In spite of living in an area known for its farmers' markets and farms, I've found it hard to consistently get out and get fresh produce. So, I joined a local CSA - which stands for Community Supported Agriculture. At its heart, the CSA movement connects farmers directly with consumers. You sign up for a local farm's CSA, pay a regular fee (which is usually pretty affordable for the quality and quantity), and the farmer delivers a box for you - usually of pre-set produce.
(It makes sense - if the boxes are all the same, the farmer can keep expenses, and therefore prices, lower.)
Part of the fun of joining a CSA is that you never really know what you're going to get. Not only do you get good, fresh, locally-grown produce, but it kind of forces you to cook in different ways.
My first box consisted of the following:
A bunch of lettuce (tossed into a salad)
A bunch of Swiss chard (sauteed with garlic, lemon juice and parmesan)
A pound of small white potatoes (destined for a German potato salad)
Several heirloom tomatoes (eaten raw with buffalo mozzarella, and tossed in the aforementioned salad)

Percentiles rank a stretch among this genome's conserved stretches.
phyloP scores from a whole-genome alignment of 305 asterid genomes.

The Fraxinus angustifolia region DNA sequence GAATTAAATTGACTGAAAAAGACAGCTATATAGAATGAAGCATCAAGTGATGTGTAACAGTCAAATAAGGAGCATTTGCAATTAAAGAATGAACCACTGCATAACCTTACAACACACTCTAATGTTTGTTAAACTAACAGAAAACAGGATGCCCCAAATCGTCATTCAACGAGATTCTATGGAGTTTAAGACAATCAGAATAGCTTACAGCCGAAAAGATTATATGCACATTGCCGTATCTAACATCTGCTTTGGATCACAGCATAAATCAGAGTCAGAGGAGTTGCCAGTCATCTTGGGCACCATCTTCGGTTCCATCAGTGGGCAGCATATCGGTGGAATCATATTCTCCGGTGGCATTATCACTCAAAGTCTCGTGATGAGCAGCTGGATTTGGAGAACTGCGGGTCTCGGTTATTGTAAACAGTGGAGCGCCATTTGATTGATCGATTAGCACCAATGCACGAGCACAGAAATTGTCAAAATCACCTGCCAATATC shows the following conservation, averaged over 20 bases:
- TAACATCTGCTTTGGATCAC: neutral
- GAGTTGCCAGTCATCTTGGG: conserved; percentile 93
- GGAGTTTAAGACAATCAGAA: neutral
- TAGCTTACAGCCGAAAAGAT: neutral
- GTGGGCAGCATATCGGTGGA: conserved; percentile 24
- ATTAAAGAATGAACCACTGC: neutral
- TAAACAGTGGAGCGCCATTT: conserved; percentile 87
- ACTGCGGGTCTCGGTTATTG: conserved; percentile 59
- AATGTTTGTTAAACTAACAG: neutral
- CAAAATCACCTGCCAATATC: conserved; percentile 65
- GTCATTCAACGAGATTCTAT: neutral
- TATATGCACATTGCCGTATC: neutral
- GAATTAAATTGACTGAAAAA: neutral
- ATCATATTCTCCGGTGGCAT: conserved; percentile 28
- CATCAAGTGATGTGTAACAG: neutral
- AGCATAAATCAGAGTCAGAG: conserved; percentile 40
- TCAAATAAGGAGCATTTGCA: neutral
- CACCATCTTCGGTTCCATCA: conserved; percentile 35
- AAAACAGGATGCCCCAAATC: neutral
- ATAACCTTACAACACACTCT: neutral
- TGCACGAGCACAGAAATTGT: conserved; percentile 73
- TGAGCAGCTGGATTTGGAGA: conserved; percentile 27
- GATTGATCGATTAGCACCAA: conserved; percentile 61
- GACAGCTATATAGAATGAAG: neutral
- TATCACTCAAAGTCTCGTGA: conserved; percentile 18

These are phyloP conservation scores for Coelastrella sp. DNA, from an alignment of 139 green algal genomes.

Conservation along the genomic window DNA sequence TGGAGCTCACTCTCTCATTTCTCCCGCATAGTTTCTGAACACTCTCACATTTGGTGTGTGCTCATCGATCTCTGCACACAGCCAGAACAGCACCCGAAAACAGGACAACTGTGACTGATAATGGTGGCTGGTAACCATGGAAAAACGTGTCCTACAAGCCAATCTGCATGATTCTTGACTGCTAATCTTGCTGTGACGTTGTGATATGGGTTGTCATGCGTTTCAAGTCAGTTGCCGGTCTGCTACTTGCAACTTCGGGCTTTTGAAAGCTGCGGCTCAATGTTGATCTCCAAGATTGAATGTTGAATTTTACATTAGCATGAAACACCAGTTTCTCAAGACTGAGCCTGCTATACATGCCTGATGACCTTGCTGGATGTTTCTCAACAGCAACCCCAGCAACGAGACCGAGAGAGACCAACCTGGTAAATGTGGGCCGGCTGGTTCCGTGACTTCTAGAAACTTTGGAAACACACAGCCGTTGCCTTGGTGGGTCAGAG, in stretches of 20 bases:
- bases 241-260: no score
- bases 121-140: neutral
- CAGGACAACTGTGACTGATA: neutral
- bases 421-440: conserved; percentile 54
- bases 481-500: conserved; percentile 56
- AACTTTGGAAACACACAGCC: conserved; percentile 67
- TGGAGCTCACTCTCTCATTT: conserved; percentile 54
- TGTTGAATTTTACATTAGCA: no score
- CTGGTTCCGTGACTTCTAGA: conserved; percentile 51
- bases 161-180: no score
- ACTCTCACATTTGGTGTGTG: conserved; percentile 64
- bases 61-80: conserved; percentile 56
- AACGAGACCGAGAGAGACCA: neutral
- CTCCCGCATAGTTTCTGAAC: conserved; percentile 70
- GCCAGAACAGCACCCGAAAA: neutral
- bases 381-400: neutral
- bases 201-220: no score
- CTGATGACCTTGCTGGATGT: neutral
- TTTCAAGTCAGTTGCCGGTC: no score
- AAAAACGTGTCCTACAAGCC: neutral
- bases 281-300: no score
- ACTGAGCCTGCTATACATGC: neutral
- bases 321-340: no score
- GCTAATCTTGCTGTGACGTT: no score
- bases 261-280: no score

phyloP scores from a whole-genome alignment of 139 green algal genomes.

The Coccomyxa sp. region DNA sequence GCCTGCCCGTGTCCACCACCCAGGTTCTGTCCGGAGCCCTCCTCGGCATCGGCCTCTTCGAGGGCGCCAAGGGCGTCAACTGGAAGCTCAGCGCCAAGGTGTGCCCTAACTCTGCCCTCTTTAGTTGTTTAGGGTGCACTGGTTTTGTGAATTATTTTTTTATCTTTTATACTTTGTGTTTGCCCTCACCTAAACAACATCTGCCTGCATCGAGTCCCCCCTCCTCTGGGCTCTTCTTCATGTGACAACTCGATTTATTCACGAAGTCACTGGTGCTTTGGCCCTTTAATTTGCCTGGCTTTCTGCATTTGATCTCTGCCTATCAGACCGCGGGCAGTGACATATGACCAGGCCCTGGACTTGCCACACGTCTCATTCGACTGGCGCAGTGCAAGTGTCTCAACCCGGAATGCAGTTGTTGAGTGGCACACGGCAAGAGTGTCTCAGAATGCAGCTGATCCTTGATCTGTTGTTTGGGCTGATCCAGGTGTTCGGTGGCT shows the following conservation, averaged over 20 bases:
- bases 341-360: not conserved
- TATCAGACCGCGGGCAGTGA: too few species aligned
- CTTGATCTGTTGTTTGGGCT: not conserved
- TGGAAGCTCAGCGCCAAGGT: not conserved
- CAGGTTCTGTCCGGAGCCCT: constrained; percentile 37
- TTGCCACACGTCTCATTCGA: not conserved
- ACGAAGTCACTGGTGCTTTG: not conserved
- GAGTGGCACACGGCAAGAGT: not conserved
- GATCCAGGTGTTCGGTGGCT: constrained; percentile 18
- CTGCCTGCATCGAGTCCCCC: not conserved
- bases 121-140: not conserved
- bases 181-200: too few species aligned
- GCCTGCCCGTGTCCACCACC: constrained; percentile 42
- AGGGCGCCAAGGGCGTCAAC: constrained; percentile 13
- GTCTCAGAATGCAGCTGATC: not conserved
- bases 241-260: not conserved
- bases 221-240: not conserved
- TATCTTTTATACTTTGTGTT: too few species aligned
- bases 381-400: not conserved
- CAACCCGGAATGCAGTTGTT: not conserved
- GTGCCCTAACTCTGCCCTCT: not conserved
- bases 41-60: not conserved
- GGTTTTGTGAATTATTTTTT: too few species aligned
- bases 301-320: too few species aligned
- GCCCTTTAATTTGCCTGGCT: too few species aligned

A pound of white nectarines (eaten greedily)
A pint of fresh blueberries (eaten greedily)
Several small red onions (stored properly)
A yellow pepper (given away)
Now, the key for my CSA (www.farmfreshtoyou.com), is that you can sign up online and they deliver right to your door. You can also ask for certain items to be left out of the regularly-scheduled box and replaced with other things. For instance, I am allergic to peppers, so they replaced the planned lipstick peppers with the potatoes (though one slipped in - no biggie). They also allow you to pick different boxes with different mixes of produce - this week, I'm going for more fruit.
So far, I highly recommend a CSA - especially if you can get one that delivers. I'll let you know as the weeks go on if the quality and convenience are worth the price. I'll also share a few of the recipes I've tried with the